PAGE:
For those who don’t read every single message on the CP Listserv (you don’t??? you should!), let me briefly recap yesterday’s Administrative Note. (It's Message  if you want to read the whole’s long!). For the past few months, someone has been messing big-time with There seems to be some sort of malware program inserted into a number of the bigger groups across the broad platform, causing random messages from these subscription-only groups to be delivered to non-members, who neither want them nor understand why they’re receiving them. They just want it to stop. And these unwilling recipients have been pretty upset at any group owner whose group has unwittingly sent them messages. I’ve heard an earful (well, an inbox-ful) of insults from those who end up getting listserv messages they never signed up for. I went over the mechanics of what happened in my message to the group, posted yesterday.

Now that I’ve set up some barriers to prevent any more faked email addresses from signing on, I think we may have prevented these hackers from doing any further damage. Yes, there still may a few bad email addresses that still need to be rooted out. But I can’t see how any more could be inserted among our membership. And now that we’re done with that phase of this unfortunate business, there’s time to do a little reflecting on the meaning of it all.

By which I mean, the underlying point of the hack. What was it all about? What were they after? Not money. They never sent out scam emails to anyone. Not to “harvest” valid email addresses, either. All they ever did was take some messages – just the usual neighborhood chatter (“Where can I buy the best avocados?” and “What paperwork do I need to bring to the DMV?”) -- and pass them along to random people around the country who had never even heard of Cleveland Park. At most, they annoyed a few dozen members of our listserv. And, I suppose, a much larger number on many others listservs with open memberships in the system.

Maybe the annoyance was the point. Or maybe there wasn’t really a point at all. I’m guessing (based on no evidence at all) that the whole project could have been cooked up by some teenagers, just to do mischief. Just because they could.

Another theory is the revenge motive. Suppose the hackers had been running some kind of illegal enterprise on the platform, and they’d been found out, and had abruptly shut them down --.pulled the plug on them. Maybe the whole thing is someone's way of getting back at the system that undermined their group.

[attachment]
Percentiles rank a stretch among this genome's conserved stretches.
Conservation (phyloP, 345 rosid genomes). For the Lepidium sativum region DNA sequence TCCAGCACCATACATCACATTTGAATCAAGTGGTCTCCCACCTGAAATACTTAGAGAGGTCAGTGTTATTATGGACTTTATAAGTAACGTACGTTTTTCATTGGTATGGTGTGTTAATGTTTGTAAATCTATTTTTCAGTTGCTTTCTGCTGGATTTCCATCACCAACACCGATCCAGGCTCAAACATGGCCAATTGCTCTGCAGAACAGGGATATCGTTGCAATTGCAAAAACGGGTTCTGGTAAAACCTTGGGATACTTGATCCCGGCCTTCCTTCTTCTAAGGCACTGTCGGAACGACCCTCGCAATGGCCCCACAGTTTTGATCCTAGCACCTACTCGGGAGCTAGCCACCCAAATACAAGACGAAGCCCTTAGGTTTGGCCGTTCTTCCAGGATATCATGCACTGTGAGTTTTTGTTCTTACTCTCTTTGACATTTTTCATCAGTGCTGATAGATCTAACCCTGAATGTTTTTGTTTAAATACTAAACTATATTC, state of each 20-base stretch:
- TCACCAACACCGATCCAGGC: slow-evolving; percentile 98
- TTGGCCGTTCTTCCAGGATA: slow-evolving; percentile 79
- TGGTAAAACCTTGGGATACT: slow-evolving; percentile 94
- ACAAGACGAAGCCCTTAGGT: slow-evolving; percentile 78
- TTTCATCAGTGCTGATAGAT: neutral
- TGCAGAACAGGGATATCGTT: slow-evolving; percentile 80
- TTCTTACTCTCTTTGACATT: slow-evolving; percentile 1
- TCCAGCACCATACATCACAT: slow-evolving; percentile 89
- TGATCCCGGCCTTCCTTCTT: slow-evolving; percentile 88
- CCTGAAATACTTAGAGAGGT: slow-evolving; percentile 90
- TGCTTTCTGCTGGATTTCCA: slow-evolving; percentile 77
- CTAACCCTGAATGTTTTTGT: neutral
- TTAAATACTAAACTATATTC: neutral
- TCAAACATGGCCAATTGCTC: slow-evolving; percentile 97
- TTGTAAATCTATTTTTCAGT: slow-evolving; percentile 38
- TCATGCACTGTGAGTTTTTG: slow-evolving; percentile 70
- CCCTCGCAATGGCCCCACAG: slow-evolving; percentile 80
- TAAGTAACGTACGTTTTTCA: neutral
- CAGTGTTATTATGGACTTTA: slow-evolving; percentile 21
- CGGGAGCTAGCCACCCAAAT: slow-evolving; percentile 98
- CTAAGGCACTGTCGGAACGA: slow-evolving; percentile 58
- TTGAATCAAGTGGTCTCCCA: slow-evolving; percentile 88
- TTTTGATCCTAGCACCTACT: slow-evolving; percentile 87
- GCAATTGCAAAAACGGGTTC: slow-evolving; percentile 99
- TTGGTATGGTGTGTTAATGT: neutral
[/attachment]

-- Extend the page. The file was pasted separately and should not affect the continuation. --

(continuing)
Then there’s the “It’s the Russians” answer. Whenever there’s been hacking or malware anyway, odds are high that it’s coming from an IP address somewhere in Russia. Statistically speaking, that’s where the trail is likely to lead. But to what end? Could be as simple as junior-hackers practicing the skills of their trade? Or maybe just doing any little thing to foster confusion and irritation in American communities….?

Am I starting to sound paranoid? Well, maybe a little. It’s been a rough few months, being on the receiving end of all the complaints and accusations about my group and its misdirected missives.

In the end, I’m left as much in the dark as I was at the start. I’m slowly coming around to the idea that I may never know the why of what happened. But I will never stop wondering…..

Still Life with Robin is published on the Cleveland Park Listserv and on All Life Is Local on Saturdays.   

Thursday, September 16, 2021

Get Out! It's Park(ing) Day 2021 on Friday, September 17

Photo credit:
International Parking Day
PARK(ing) Day 2021 

PARK(ing) Day returns to the District of Columbia on Friday, September 17, 2021, from 9:00 am to 4:00 pm. This annual event is an opportunity for District residents and businesses to display their creativity, building pop-up parks in curbside parking spaces throughout the District's eight wards.

Initially started in San Francisco in 2005, PARK(ing) Day is an event in which residents and businesses re-think the use of public space by converting metered on-street parking spaces into temporary parks. Since its inception, the event has spread to cities around the world, taking place on the third Friday of September.

The pop-up parklet locations for PARK(ing) Day 2021 are located in the map at: . The map also includes a suggested bike route for those who choose to visit parklets by bicycle, DDOT’s recommended mode of transportation for the event! 

The DDOT announcement of Park(ing) Day DC is here:

Be sure to check out the parklets created around the world – see
 for photos!


The Get Out! event of the week is posted on the Cleveland Park Listserv and on All Life Is Local on Thursdays. 

Friday, September 10, 2021

Still Life with Robin: It Was 20 Years Ago Today....

NYC 9/11 Memorial & Museum

by Peggy Robin